With two weeks to go and everything to play for, Germany’s federal election is getting emotional – and dirty.
Social-media feeds of German politicians – and journalists – are bristling with Trump and Nazi comparisons as the country faces its most crucial election since 2005.
That year's election secured a narrow victory to the centre-right Christian Democratic Union (CDU) and began Angela Merkel's 16 years as chancellor. When her fourth and final term ends on September 26th; her party fears the opposition benches loom.
Trailing six points in polls, CDU leader Armin Laschet has stepped up his attacks on the centre-left Social Democratic Party (SPD) and its lead candidate Olaf Scholz.
At a rally in Nuremberg on Saturday Mr Laschet suggested an SPD-led coalition with the Greens – and possibly the far-left Linke – would amount to an "attack on German prosperity".
“In all postwar decisions, Social Democrats stand on the wrong side,” he said, adding after cheers, “in economic and finance policy”.
That clip, minus the qualifier, soon began circulating on social media, triggering angry responses from SPD supporters. Some compared Saturday’s Nuremberg election gathering to the Nazi-era gatherings; others accused Mr Laschet of populist tricks from the Trump playbook.
SPD candidate Olaf Scholz suggested the CDU was suffering from historical amnesia. “The SPD fought for democracy against [Prussian] dictatorship,” he said. “It stood against the fascists. This is a democratic party that always stood on the right side.”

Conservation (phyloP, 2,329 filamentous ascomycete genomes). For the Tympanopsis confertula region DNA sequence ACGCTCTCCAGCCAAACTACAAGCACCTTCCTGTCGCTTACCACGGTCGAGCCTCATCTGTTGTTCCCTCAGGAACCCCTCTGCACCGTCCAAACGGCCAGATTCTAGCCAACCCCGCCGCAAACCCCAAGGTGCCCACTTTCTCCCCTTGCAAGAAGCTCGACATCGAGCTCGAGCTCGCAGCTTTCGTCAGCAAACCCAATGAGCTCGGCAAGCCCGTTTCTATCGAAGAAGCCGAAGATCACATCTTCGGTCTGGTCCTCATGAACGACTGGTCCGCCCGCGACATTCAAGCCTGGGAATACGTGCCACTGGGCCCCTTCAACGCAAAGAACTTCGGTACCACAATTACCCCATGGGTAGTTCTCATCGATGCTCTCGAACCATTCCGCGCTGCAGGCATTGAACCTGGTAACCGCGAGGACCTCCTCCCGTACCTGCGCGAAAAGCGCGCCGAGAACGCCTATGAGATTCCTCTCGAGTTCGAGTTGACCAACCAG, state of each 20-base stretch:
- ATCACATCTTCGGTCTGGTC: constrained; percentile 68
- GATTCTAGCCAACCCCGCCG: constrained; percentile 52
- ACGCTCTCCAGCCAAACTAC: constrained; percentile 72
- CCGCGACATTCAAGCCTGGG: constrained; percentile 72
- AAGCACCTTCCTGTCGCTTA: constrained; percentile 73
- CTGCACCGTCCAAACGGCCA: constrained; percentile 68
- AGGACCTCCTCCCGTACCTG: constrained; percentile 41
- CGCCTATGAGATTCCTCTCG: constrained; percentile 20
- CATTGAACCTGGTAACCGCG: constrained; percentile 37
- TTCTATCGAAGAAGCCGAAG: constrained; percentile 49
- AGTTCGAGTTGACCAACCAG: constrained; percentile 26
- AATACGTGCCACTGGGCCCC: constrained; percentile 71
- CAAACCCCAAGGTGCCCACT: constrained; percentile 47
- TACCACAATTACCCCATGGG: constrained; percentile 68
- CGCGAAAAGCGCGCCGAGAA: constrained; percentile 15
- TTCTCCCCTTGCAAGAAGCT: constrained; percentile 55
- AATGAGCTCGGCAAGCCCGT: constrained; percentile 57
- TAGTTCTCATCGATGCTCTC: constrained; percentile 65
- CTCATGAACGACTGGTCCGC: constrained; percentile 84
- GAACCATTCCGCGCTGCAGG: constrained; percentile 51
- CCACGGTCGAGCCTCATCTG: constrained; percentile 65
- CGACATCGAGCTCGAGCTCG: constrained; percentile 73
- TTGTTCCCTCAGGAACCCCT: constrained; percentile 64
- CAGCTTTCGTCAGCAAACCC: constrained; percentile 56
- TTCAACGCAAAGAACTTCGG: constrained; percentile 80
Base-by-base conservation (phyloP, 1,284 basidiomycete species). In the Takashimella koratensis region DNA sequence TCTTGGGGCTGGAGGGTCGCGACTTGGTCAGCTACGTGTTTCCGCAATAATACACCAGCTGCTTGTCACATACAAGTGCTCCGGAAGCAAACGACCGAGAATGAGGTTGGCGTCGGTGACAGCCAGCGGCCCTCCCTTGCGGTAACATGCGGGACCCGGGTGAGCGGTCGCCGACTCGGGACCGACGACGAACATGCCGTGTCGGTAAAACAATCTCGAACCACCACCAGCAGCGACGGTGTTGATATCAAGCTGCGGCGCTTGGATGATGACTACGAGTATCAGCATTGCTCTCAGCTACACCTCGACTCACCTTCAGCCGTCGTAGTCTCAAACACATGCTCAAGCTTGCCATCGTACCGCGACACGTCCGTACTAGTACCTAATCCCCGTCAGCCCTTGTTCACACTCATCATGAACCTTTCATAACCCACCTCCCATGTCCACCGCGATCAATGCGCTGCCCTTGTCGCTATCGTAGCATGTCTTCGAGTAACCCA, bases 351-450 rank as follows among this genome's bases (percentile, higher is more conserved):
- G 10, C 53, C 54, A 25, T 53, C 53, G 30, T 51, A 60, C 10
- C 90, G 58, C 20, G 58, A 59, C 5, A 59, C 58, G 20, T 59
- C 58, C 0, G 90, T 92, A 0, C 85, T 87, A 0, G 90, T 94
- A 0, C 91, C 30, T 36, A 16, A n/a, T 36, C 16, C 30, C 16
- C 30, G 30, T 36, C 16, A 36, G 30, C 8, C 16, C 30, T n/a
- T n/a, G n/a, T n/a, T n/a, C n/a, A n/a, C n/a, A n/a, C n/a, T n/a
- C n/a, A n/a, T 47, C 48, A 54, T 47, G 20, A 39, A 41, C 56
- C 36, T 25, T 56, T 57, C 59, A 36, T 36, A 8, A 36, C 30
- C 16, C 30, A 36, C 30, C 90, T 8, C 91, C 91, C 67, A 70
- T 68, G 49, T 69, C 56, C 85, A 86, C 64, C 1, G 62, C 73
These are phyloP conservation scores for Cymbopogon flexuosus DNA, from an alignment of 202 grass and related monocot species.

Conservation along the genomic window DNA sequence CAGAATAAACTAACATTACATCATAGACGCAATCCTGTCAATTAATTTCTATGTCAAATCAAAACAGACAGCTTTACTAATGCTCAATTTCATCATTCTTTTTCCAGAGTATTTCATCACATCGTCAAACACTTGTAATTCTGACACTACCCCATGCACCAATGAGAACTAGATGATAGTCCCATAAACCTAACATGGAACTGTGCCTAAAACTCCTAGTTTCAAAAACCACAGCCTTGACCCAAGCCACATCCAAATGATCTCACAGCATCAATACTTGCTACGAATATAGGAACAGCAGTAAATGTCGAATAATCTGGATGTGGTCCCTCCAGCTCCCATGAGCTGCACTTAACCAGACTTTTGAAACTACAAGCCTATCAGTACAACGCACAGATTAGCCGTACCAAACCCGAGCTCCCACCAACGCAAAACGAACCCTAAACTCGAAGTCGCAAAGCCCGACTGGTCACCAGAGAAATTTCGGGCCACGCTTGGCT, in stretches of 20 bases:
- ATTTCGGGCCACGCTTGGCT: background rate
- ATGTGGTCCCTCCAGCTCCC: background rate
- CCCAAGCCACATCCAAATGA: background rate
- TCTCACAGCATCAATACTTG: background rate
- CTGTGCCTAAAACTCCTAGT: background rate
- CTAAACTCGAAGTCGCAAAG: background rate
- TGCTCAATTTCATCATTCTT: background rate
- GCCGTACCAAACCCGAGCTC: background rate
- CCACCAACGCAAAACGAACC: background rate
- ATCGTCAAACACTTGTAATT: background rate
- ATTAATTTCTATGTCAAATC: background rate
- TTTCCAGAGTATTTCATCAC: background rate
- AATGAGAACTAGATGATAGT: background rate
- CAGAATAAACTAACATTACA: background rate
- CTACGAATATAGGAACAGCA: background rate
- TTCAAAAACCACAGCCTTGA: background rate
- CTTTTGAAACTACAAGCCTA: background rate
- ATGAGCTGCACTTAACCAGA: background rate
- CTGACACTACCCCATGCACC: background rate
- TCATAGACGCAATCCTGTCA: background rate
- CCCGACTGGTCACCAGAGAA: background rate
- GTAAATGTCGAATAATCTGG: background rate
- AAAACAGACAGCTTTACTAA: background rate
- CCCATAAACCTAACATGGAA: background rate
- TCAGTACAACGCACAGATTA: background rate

Fuelling the SPD counter-attack, party secretary general Lars Klingbeil accused the CDU of "dirty campaigning" and of "abandoning decency, it belongs in opposition".
On Twitter he listed SPD achievements he was proud of: "No to the Iraq war, Brand's Ostpolitik, introduction of minimum wage and . . . marriage equality."
“We pushed these through against the conservatives,” he added. “This is a party in absolute panic but we’re staying cool.”
CDU officials, delighted to see their candidate finally trending on social media, were anxious not to waste a good row, soon hit back. They accused Mr Klingbeil of spreading fake news and “disinformation” by retweeting a shortened clip of Mr Laschet.
In the last days, the CDU candidate has stepped up his attacks on the SPD's refusal to rule out a coalition with the Linke, who are cool on Germany's European Union membership and want Nato abolished.
Now Mr Laschet is attacking the record of the SPD on the economy and Mr Scholz. As minister for finance he succeeded, said Mr Laschet, only because Chancellor Merkel “always kept an eye on him”.
The CDU candidate has also demanded an apology from Mr Scholz for criticising prosecutors who raided the finance ministry last Thursday as part of an investigation into Germany’s government’s anti-money-laundering agency.
Some SPD officials suggested the raid and its timing was politically motivated, two weeks before the election, given it relates to an employee based across the country in Cologne.
Mr Scholz suggested the prosecutors could have taken a “more straightforward approach” and put their questions to his officials in writing.
“I hope he apologises,” said Mr Laschet. “At a time when prosecutors are searching a ministry, the right response is to say we will help prosecutors, not to cast doubt on the rule of law. That helps populists when you react like that.”
In response to the weekend attacks, Mr Scholz said on Sunday he found it “remarkable that the CDU clearly has no issues of its own any more”.
With 41 per cent of voters still undecided, about 20 million people were expected to watch Sunday evening's television debate between the CDU and SPD leaders, joined by Green Party leader Annalena Baerbock.